Rochelle Greayer

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Hey There! I’m Rochelle Greayer. I’m a garden designer on TV and IRL. I’m also an author and entrepreneur who thinks she can save the world by teaching everyone a little something about landscape design.






The Death of Anticipation

The death of Anticipation - tomato garden greenhouseIt isn’t that I have a hard rule against it, but I don’t tend to buy tomatoes out of season.

We were having burgers for dinner last night, though, and I just wanted a tomato on top.

The last time I broke my rule, I tossed the whole thing out before I even served it. You can absolutely tell, when you cut into a tomato, if it is going to taste like crap. There is no need to torture your mouth – color and texture are a dead giveaway.  Thankfully, last night’s tomato was passable (especially with the addition of a hearty blob of siracha mayo).

I have a similar policy on strawberries and maybe blueberries too (though I am still undecided on that).*

Despite modern growing technology, the out of season versions are just not worth it.  And for that I am grateful.

I like to wait for the good stuff and celebrate it when it comes.  We use a chalkboard to keep track of how many half gallons of egg nog we guzzle in December, and sour cherry gummies and Reeses Pieces come only once a year – in April, in plastic eggs. Good strawberries are picked in June, and Tomatoes are amazing only in August and September.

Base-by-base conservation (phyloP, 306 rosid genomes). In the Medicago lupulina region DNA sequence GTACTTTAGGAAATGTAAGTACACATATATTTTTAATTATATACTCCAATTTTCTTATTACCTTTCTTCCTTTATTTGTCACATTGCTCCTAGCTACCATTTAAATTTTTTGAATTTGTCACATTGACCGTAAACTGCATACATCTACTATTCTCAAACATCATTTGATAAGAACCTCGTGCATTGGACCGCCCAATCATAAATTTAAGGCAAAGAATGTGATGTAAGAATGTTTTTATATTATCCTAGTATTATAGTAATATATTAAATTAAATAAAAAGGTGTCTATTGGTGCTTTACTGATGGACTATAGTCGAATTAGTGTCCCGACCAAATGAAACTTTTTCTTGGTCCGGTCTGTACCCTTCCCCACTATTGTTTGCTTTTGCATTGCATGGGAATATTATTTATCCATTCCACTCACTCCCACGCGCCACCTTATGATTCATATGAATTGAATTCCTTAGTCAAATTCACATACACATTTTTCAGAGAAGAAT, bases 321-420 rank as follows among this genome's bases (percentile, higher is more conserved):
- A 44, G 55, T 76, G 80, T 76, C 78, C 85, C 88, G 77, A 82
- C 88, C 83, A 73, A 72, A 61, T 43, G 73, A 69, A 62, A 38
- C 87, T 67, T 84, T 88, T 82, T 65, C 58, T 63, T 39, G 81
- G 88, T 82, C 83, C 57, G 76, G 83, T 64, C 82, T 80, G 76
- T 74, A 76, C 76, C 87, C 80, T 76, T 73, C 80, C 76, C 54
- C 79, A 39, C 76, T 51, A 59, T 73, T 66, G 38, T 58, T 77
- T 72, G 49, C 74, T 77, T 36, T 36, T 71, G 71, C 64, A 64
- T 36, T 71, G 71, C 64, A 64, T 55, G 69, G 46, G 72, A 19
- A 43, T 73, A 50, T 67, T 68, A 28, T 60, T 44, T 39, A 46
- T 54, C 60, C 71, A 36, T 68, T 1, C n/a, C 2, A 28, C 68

Wait for it.

This morning, I stumbled across a post by Jenny at Dinner a Love Story titled Death of Anticipation. It is a timeline that was originally published in an old favorite magazine (Cookie).

Jenny says:

“I have convinced myself that if we eat together every night and fight hard against The Death of Anticipation, our kids will turn out just fine.”

Death of Anticipation - a parenting style by Jenny at Dinner A love Story Death of Anticipation - a parenting style by Jenny at Dinner A love Story

Dinner A Love Story is written by Jenny Rosenstrach with sometimes contributions by her husband Andy Ward.


*I can’t fully associate my best blueberry experiences with being fresh picked. Sometimes they are bland and mealy right from the shrub – but then sometimes not (same goes for the market bought versions). I suspect it has to do with weather or when I am picking them (recent rain or picking in the morning vs the heat of the day vs the evening?) – but I just haven’t quite worked out all the variables yet.

Photo by www.zanda. photography
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